When you look at the picture that appeared in the Süddeutsche Zeitung on Wednesday, August 12, it’s hard to believe that the cowering 90-year-old German could have done something terrible enough to receive life imprisonment. But he did. On June 27, 1944, Josef Scheungraber ordered ten innocent Italian farmers to be locked in a church and burned.
For that, the Munich Regional Court has finally delivered Scheungraber his sentence. 64 years after the act, those ten dead farmers finally found justice.
Or did they?
Scheungraber’s sentence is just one of three cases dealing with Nazi war crimes that the German Courts are currently processing. Heinrich Boere, 88, will be tried at the end of October for supposedly shooting three Dutch civilians, and John Demjanjuk, an 89-year-old recently deported from the U.S., will face charges for aiding in the extermination of some 27,900 Jews in the Polish Concentration Camp Sobibor.
All three of these men will almost certainly be convicted for the atrocities they committed. If they did the things they have been charged with, then they certainly deserve to be, but I can’t help but wonder if these proceedings are going about things the wrong way.
The idea here is to find justice, correct? Certainly, Germany hasn’t put these men on trial in order to keep them from striking again.
Demjanjuk, who is ailing under kidney and bone-marrow diseases, was so ill at the time of deportation that the U.S. government had trouble getting permission to transport him. The even older (though already sentenced) Josef Scheungraber will remain undetained until they hear his appeal next year, if he is still alive.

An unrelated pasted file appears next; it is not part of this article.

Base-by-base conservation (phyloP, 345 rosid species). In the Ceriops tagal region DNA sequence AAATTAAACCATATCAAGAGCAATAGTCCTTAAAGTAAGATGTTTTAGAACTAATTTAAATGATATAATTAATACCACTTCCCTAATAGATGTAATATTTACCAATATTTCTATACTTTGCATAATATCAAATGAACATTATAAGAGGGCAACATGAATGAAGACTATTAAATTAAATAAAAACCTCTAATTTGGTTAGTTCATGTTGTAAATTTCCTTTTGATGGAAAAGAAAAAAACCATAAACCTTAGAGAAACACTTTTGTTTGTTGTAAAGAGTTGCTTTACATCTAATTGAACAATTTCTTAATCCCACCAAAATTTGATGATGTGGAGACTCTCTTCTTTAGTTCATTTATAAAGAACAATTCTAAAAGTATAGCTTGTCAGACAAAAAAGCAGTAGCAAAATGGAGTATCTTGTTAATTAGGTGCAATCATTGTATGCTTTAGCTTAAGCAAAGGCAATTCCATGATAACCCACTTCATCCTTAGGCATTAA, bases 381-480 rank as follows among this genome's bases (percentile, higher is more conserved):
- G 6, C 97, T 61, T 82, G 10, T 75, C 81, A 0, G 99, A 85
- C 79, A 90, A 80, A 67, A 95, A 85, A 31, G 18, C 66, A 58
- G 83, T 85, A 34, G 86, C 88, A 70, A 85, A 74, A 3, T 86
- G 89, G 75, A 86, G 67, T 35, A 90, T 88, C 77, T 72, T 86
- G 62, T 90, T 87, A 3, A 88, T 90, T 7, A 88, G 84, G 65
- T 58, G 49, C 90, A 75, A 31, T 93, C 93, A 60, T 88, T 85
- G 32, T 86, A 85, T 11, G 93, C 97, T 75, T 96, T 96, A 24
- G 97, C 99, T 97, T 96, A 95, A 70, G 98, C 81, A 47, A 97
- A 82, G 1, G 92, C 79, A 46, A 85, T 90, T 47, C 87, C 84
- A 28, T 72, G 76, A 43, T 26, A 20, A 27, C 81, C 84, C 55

For some, this is about hearing the truth about these men’s actions. For others, the proceedings are about judgment and punishment. But from what I have learned about these three cases, I don’t see how either of these goals are being met.
As Thomas Blatt, a Jewish author who was imprisoned in the Sobibor Concentration Camp, said, “I don’t care if [Demjanjuk] is released; I do care about his testimony.”
This argument reminds me of the Truth and Reconciliation Committee hearings that occurred South Africa in the 1990s. In order to put the country back together after Apartheid, the government wanted to start with a clean slate. Putting everyone in jail was not going to solve this problem. Instead, they founded a committee.
The idea was that through repentance one finds truth and justice.
This is how I understand Blatt’s explanation of Nazi trials today. More than half a century after the fact, sentencing a 90-year-old man to life imprisonment doesn’t really accomplish anything. What’s important is admitting one’s crimes. It’s about showing respect to the victims and finding peace for one’s self.
This hasn’t happened. Scheungraber stated that he had “absolutely no knowledge” of the events described. Demjanjuk’s words were similar.
This is, admittedly, a terrible disappointment for the victims, but the implications of their denials are much wider than their lack of piety.
“There are many people right now who say the Holocaust never happened,” says Blatt.